Amid a Midwest Surge, Avera Health Takes COVID-19 Care to the Home

Nov. 19, 2020
The Avera@Home initiative started eight years ago, and this past spring shifted to meet the needs of COVID patients. Now as cases surge across the Midwest, the Care Transitions program serves nearly 1,200 patients at home.

COVID-19 cases are once again surging across the U.S., and just like in the spring, hospitals and health systems are preparing to preserve resources such as beds, staffing and supplies for the sickest patients. In the Midwest specifically, the situation is getting more precarious by the day; data from the Washington Post shows that Upper Midwest and Plains states, particularly North and South Dakota, are leading the nation in new cases and deaths per capita over a recent seven-day window.

In Sioux Falls, S.D., leaders at Avera Health, a regional health system encompassing more than 300 locations in 100 communities throughout the Dakotas, Minnesota, Iowa, and Nebraska, have recognized that the demand for home care has grown with more patients preferring care in the comfort of their own homes. Although it is commonly presumed that patients who have contracted COVID-19 and need care should remain at the hospital, Avera leaders contend that it’s actually not necessary in many instances. The health system’s Avera@Home Care Transitions initiative has existed for eight years with the goal to reduce hospital readmissions and emergency room (ER) visits, and then back in April, the program shifted to meet the needs of COVID-19 patients.

The home care program for COVID patients are specifically for those who are at least moderately ill, and/or have multiple or some comorbidities that make them likely to get sicker as the illness progresses, says Rhonda Wiering, vice president, clinical growth and innovation for Avera@Home. “We believe that many asymptomatic patients, or those who have just mild illness, will do just fine with education and monitoring themselves at home. This program is not for that population,” she explains.

Rather, patients who test positive, have COVID-19 symptoms, and are at high risk can be referred to the health system’s Care Transitions program by their physician. These patients receive regular phone or video nurse calls and telehealth equipment. Avera@Home also delivers an at-home monitoring kit to the patient’s house. The kit allows the patient to monitor their oxygen levels, blood pressure, temperature and COVID symptoms, with all data transmitted instantly to the care team, health system officials noted.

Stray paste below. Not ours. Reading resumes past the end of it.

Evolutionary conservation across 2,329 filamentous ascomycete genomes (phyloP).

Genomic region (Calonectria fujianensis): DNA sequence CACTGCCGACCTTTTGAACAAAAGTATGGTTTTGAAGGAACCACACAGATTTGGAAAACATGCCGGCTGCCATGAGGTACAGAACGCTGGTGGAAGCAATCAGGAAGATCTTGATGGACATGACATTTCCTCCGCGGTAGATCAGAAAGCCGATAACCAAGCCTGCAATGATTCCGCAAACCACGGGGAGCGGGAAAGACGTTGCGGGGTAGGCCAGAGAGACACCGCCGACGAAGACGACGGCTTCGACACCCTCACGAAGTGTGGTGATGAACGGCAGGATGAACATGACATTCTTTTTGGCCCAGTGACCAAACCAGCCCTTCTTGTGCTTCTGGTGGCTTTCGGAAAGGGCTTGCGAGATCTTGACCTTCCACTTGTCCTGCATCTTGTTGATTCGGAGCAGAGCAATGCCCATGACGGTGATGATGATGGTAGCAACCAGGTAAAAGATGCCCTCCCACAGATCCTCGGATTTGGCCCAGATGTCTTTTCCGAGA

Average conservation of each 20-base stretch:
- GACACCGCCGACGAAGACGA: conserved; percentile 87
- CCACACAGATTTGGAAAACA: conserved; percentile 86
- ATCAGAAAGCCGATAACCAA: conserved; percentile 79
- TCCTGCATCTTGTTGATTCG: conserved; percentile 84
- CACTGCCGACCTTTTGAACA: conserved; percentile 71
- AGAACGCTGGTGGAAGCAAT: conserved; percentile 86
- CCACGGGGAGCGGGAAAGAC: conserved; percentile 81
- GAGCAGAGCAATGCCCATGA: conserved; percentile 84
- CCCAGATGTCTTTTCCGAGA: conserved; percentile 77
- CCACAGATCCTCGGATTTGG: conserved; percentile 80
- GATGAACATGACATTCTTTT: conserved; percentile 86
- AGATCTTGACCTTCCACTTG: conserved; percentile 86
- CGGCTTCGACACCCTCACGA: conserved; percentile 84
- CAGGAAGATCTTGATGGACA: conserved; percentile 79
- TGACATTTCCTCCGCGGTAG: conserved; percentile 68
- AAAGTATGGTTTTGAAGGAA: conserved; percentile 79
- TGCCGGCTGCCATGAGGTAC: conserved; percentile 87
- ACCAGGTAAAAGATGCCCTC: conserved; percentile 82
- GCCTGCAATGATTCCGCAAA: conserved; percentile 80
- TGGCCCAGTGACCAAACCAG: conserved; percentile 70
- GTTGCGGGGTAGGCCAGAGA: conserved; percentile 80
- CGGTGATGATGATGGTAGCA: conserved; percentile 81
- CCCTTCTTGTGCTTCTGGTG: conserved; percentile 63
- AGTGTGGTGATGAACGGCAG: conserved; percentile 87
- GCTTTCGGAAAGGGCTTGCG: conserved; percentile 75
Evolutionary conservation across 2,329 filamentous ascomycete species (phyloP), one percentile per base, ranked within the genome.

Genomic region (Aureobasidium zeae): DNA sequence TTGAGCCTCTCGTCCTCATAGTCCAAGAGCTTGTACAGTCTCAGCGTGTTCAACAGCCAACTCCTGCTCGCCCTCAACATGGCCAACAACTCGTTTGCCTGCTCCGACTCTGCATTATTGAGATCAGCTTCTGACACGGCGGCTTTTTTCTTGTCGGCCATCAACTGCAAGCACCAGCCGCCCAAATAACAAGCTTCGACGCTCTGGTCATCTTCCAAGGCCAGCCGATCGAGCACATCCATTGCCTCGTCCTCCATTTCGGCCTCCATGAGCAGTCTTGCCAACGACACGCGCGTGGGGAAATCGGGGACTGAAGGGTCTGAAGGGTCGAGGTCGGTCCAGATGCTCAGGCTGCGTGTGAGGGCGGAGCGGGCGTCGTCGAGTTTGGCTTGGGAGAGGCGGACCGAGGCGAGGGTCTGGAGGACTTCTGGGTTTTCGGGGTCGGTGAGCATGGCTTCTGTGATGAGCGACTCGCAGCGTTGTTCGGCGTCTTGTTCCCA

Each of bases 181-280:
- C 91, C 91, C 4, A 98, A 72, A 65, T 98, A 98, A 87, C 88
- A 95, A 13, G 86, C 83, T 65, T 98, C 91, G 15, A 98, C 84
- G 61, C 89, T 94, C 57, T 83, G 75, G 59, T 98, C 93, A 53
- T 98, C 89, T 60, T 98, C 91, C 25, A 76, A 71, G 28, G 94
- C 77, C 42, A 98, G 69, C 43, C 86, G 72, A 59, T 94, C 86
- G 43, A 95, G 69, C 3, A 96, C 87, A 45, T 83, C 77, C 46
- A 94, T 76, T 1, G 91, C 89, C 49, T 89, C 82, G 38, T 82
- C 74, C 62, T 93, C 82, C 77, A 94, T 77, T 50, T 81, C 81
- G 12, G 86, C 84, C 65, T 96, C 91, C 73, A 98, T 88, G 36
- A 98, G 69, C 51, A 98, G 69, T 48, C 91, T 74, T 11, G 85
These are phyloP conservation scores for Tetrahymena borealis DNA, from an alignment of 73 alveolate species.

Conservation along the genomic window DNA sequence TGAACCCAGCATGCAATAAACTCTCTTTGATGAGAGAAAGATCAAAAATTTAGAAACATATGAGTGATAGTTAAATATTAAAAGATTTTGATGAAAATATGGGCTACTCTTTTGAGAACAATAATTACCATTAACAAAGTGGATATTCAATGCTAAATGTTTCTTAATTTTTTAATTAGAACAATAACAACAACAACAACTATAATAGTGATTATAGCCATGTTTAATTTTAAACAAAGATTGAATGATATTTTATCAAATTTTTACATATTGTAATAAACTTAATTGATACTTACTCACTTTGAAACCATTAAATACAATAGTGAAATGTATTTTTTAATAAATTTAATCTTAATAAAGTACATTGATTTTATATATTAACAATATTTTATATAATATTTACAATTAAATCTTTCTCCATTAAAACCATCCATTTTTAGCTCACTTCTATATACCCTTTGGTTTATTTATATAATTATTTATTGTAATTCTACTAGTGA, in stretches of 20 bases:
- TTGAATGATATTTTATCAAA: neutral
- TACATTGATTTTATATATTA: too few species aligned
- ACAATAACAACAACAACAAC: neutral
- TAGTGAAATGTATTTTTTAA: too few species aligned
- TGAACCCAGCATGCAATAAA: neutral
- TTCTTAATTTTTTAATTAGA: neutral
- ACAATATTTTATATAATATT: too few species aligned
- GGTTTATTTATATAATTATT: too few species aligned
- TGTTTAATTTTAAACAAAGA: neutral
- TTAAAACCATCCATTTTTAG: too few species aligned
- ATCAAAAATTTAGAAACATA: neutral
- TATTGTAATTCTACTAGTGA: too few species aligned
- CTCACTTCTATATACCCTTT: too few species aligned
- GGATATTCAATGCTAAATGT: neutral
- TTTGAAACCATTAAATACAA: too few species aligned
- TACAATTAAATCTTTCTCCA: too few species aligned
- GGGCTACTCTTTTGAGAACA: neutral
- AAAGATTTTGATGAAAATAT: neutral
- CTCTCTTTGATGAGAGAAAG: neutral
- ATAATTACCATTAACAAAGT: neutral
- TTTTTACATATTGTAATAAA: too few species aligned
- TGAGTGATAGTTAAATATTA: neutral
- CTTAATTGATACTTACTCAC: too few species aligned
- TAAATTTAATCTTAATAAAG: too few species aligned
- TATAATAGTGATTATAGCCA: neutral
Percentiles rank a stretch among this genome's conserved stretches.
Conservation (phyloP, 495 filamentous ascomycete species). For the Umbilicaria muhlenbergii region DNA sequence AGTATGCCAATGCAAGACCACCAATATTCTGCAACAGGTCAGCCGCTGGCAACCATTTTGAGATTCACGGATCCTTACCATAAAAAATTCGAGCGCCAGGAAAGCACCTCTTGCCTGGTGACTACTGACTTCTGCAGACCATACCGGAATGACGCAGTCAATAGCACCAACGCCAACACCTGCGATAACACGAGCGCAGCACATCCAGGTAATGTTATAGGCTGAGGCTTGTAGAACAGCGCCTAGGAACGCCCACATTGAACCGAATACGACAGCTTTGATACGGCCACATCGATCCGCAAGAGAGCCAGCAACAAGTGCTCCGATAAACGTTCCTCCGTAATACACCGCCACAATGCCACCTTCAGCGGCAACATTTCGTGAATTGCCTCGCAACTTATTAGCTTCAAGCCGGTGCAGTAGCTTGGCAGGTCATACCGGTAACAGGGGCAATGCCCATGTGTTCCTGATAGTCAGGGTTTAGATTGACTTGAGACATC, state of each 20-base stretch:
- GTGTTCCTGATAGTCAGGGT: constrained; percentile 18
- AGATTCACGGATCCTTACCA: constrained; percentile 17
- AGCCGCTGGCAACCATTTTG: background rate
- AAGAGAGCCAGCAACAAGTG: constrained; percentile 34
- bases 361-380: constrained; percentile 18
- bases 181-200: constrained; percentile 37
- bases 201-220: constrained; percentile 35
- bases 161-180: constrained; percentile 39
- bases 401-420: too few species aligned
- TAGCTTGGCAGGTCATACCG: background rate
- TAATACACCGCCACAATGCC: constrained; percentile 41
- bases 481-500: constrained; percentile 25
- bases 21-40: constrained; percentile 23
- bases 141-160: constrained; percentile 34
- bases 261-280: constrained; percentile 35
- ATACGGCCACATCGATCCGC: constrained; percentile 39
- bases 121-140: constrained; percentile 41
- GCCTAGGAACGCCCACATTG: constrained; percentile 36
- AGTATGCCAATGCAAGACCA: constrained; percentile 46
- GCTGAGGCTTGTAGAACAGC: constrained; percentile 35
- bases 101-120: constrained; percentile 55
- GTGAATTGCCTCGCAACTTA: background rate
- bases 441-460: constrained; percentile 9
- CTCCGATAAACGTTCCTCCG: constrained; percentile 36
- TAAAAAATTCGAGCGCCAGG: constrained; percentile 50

More specifically, Avera’s Care Transitions team uses a variety of treatments and interventions to help patients cope with COVID-19 symptoms, from over-the-counter medications and humidifiers for cough and gastrointestinal distress, to cold packs for fever, lung exercises and the use of fans for shortness of breath, use of steroids and inhalers/nebulizers, and instruction on prone positioning. Experienced nurses are supported by internal medicine physicians, and this team is providing virtual care all day, every day for COVID patients, usually for the first seven to 10 days of their illness, or until they get over the worst part of it. “They’ve gotten very good at anticipating what patients need,” Wiering says.

For example, patients get asked daily symptom questions, and if any symptoms are out of the normal parameters, Avera’s team provides immediate follow-up and is available on a 24/7 basis. “Patients feel reassured that they can call us every hour of the day,” says Wiering. The program currently has approximately 50 nurses providing these services, and they use the electronic medical record’s (EMR) scheduling function to assign visits, or phone calls and video visits to respective nurses. “That’s what is really great; we're able to document within our medical record, and that information is shareable between our teams,” Wiering notes.